chains) soyasaponins, soyasaponin A1 with three sugars attached to C-3 induced stronger total-IgG and IgG1 antibody responses than soyasaponin A2 with only two sugar attached to C-3 Phosphoprotein phosphatase [25]. An identical conclusion was obtained by Bernardo et al. [19] working with the PSAGLE saponin of Albizia saman. For monodesmosidic (one sugar chain) soyasaponins, the ranking in terms of antibody response was soyasaponin I (-glcA-gal-rha) > soyasaponin II (-glcA-ara-rha) > soyasaponin III (-glcA-gal) [25]. This means that a trisaccharide (soyasaponin I and II) chain is more potent than a disaccharide one (soyasaponin I), and that a residue of galactose in the trisaccharide chain of soyasaponin I that exposes one OH group turns the saponin more potent than a residue of arabinose which lacks this

OH group (soyasaponin II) [25]. Therefore, among saponins of the same sugar chain length, the more hydrophilic the sugar components are, the more potent the humoral response is. The C-28 attached chain of the C. alba CA3 saponin is composed of arabinose–rhamnose–apiose. The addition of one additional apiose sugar unit in the CA4 saponin is then expected to add hydrophilicity to the saponin [25] increasing its adjuvant potential. Our results with saponins of C. alba therefore, strongly support the previous conclusions of Oda et al. [25] stating that the adjuvant activity tended to increase with the sugar side chain length and the HLB value. Indeed, this investigation reported HLB values of 15.8 and 19.9 for CA3 and CA4 saponins, respectively.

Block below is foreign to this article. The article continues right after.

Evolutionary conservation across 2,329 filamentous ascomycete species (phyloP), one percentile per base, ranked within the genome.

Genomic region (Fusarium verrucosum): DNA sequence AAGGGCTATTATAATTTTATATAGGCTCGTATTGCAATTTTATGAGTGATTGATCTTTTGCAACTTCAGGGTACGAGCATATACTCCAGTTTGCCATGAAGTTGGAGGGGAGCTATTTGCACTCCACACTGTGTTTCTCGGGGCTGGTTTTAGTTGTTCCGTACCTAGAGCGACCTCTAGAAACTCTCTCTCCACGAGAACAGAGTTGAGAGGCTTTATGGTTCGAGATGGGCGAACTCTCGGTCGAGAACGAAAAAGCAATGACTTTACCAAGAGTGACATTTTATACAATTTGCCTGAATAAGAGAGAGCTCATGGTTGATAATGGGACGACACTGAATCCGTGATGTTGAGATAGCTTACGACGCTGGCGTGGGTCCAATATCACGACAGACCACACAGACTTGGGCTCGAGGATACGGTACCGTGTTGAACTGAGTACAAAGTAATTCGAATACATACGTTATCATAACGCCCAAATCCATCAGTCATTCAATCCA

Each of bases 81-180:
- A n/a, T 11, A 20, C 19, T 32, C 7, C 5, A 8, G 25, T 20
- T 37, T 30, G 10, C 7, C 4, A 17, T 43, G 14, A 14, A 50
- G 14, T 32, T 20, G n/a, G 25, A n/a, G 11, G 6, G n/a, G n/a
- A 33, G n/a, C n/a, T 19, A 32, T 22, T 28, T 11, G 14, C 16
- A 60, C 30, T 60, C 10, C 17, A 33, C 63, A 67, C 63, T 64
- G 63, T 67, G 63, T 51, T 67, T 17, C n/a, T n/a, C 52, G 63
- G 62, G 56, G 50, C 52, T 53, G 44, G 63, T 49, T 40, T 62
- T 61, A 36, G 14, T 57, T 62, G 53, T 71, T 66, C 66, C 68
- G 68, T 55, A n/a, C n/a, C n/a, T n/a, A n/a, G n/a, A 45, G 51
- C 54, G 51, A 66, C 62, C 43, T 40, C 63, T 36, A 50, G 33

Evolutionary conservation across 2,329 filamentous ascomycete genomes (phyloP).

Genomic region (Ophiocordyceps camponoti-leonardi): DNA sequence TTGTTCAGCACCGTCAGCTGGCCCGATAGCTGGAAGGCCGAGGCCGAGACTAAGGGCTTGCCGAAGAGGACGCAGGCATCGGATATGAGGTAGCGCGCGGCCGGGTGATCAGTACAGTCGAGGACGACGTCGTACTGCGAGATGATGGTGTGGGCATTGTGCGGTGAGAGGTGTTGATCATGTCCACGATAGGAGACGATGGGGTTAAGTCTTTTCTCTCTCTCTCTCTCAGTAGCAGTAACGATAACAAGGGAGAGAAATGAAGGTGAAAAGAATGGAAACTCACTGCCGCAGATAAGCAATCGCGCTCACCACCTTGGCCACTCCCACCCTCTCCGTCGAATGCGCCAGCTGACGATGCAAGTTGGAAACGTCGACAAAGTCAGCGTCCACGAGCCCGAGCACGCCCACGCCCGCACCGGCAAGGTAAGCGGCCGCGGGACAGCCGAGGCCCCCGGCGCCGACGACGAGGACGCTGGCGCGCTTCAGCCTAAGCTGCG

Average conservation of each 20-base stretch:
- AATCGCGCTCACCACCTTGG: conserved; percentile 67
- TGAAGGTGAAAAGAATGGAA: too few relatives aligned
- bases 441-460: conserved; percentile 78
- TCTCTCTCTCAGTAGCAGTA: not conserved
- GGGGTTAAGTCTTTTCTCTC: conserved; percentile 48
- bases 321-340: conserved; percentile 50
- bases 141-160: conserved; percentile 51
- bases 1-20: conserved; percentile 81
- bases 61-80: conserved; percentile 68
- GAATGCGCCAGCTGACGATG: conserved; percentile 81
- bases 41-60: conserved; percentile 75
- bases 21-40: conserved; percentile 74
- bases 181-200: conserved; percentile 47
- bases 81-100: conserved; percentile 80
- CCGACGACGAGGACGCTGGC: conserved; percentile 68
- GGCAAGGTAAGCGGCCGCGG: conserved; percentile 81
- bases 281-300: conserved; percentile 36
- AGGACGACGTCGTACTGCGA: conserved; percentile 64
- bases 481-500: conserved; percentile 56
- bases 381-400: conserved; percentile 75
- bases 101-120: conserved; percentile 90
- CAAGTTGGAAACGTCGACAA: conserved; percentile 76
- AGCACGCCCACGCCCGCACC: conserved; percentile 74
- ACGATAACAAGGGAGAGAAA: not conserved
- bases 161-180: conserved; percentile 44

Mice were returned to normal water for a further two weeks follow

Mice were returned to normal water for a further two weeks following the cessation of treatment, to flush any residual in vivo antibiotics inhibiting bacterial culture. At the end of each treatment regimen, bacterial burden in the individual organs/tissues was determined as described previously; with the inclusion

of the liver as an additional potential reservoir of bacilli. Fig. 2A shows that 1 month of treatment was sufficient to clear residual bacilli from the spleen; but a further 2 months of treatment were required to consistently clear persistent BCG from the d.LNs in all animals. The pre-treatment burdens observed in both the spleen and d.LNs were equivalent to previous experiments learn more (Fig. 2A cf. Fig. 1A). BCG in lungs and liver were undetectable in this experiment. As further experiments were critically dependant on consistent efficacy of treatment, a further experiment included